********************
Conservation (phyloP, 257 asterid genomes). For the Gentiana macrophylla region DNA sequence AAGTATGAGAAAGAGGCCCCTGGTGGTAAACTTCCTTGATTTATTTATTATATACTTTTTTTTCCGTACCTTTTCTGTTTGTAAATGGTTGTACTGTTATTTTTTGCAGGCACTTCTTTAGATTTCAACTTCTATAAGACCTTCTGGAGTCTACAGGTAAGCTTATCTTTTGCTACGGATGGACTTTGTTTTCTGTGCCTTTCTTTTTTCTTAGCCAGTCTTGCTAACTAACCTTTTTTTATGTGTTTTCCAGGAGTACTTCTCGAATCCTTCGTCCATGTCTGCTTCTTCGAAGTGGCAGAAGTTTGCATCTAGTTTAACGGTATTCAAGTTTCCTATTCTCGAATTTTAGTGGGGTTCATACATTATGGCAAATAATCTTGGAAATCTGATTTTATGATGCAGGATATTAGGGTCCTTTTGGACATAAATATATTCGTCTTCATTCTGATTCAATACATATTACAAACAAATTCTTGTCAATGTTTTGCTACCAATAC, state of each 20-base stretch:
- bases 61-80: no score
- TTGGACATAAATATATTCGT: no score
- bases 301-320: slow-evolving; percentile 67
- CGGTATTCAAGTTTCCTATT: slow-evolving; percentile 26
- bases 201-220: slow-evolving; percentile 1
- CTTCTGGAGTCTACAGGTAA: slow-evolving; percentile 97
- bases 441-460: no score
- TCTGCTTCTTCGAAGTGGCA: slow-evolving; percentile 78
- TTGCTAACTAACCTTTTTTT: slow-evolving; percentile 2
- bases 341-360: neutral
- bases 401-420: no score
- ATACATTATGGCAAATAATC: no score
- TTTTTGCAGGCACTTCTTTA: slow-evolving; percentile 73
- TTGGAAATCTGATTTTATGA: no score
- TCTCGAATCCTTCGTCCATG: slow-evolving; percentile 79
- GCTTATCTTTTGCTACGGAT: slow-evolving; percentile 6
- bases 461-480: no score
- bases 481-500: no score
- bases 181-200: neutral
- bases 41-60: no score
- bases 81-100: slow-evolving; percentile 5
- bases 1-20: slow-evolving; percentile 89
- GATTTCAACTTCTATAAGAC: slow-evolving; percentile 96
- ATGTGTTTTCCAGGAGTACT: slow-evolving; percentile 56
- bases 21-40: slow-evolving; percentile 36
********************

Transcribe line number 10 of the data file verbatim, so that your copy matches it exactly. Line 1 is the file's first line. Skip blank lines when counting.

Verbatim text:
- TTGCTAACTAACCTTTTTTT: slow-evolving; percentile 2